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Thread: Man With a Movie Camera (1929)

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  1. #1
    Join Date
    Sep 2002
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    Ottawa Canada
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    Man With a Movie Camera (1929)

    This is a great work of cinematic art.

    Dziga Vertov created a trailblazing silent film that is absolute dynamite.

    Eisenstein said that the process of editing is the one thing that separates the film medium from all other artistic endeavors, and this film has a zillion edits. The editing is in the rhythm of life itself, and it is one kinetic, pulsating non-verbal experience.
    Vertov edited it with Yelizavela Svilova and the film was photographed by Mikhail Kaufman.

    The rapid-fire edits make the film come to blinding life, which is Vertov's real talent.
    The casual viewer would probably scoff, pointing to the fairly normal stuff that is captured on film: trolley cars, pedestrians, buildings, people doing regular things like getting their hair done, going to the beach, having a baby- yes, umbilical cord and all!, locomotives, waterfalls, magic tricks performed for kids, etc etc. But man, it's the editing and the shot angles. All are endlessly interesting.
    Vertov had an eye brother. But the real element that kicks this film into the stratosphere of cinema greats: the score.

    The score is sheer genius. It was a commissioned project performed by
    THE ALLOY ORCHESTRA and it might be the best score to a film I've ever heard. They really knock it out of the park. No shit. With each new "movement" of the film the score moves with it. With dazzling, foot-stomping, bang-your-head power. I kept thinking "this movie would be so much less without the score" and how Vertov would've been very very proud of what the Orchestra did for his film. The VHS sleeve said that this movie is modern, and it is. It's better than most pieces of shit films produced today.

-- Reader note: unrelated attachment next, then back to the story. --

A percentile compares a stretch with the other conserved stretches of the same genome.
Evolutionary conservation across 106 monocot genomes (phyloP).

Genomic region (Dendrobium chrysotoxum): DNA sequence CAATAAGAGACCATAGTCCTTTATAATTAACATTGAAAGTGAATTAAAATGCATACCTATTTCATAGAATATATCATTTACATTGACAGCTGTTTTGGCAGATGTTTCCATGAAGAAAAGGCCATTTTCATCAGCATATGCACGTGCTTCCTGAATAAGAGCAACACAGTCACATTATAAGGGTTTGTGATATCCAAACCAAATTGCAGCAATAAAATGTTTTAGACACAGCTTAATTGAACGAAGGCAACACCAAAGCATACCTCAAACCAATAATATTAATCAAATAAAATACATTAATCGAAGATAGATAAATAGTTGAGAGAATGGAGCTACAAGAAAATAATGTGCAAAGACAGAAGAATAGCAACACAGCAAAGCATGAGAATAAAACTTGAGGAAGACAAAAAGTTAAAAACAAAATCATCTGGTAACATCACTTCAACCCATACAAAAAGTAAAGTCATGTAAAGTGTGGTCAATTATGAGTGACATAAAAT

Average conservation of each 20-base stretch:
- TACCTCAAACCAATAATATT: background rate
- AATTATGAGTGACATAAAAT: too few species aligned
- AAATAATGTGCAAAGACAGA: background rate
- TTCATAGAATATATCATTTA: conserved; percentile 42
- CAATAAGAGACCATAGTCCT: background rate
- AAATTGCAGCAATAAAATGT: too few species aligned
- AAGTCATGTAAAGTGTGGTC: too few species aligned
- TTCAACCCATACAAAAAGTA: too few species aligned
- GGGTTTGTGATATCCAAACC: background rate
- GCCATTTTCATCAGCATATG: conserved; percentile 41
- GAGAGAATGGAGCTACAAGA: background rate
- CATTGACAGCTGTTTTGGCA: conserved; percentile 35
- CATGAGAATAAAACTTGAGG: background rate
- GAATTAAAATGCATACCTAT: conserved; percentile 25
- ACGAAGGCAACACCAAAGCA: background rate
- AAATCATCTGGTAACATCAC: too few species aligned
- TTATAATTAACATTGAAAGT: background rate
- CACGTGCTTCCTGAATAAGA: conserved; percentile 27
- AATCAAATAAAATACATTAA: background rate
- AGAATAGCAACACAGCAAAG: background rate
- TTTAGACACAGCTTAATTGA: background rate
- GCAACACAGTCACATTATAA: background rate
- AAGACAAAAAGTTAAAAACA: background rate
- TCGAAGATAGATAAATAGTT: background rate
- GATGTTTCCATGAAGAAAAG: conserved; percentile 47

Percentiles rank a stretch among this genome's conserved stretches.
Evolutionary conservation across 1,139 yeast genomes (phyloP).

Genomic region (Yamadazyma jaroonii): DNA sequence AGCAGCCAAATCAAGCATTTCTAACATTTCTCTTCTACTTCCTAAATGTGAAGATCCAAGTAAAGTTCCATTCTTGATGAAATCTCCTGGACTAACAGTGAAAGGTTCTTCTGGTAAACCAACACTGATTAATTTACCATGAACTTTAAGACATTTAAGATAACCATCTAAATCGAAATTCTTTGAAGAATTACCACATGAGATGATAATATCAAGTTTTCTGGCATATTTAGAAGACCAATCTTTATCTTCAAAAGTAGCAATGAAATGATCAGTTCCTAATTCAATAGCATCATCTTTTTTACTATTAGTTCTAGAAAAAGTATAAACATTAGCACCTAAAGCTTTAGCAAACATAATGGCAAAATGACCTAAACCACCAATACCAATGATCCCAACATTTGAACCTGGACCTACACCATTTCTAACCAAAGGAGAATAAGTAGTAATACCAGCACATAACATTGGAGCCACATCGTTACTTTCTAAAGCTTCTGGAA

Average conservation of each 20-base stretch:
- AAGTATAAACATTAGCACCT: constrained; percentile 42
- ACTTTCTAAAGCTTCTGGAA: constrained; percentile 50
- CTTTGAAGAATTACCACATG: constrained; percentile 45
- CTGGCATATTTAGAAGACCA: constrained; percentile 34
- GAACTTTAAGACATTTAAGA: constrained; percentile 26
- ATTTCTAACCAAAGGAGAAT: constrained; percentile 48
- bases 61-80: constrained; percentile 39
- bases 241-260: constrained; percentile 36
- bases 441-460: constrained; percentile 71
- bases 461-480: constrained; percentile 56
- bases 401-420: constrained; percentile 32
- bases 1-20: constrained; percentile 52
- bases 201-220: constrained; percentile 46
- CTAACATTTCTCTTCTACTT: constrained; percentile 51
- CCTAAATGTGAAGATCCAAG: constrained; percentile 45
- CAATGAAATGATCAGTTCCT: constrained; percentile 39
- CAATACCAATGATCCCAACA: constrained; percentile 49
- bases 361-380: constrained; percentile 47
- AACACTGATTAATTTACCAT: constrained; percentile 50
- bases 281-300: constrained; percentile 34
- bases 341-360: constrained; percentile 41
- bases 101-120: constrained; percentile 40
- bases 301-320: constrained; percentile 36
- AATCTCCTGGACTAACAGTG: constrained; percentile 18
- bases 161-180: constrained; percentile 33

It's one dynamic ride baby.
    Everything is tried here: slow motion (Riefenstahl must've seen this and got inspired for Olympia. I instantly thought of her and her 1936 Games film when I saw all of the slo-mo athlete shots), reverse playbacks (chess & checker boards), cars going full-tilt, bicycles, rooftop shots, middle of streets, on train tracks and trains, suspended buckets- check out the waterfall coverage!

    The film is about following a single cameraman with his 5-foot tripod mounted Zeiss, as he films the citizens of the Soviet Union doing whatever they do.

    I gotta buy this one on DVD because I think it would be a wild ride when blasted at home- I watched at the Ottawa U sober and was damn impressed, so at home with some vino and mass hash...Look out mama!

    The ending is Great.
    Please check it out. You'll be glad you did.
    Last edited by Johann; 12-23-2010 at 02:00 PM.
    "Set the controls for the heart of the Sun" - Pink Floyd

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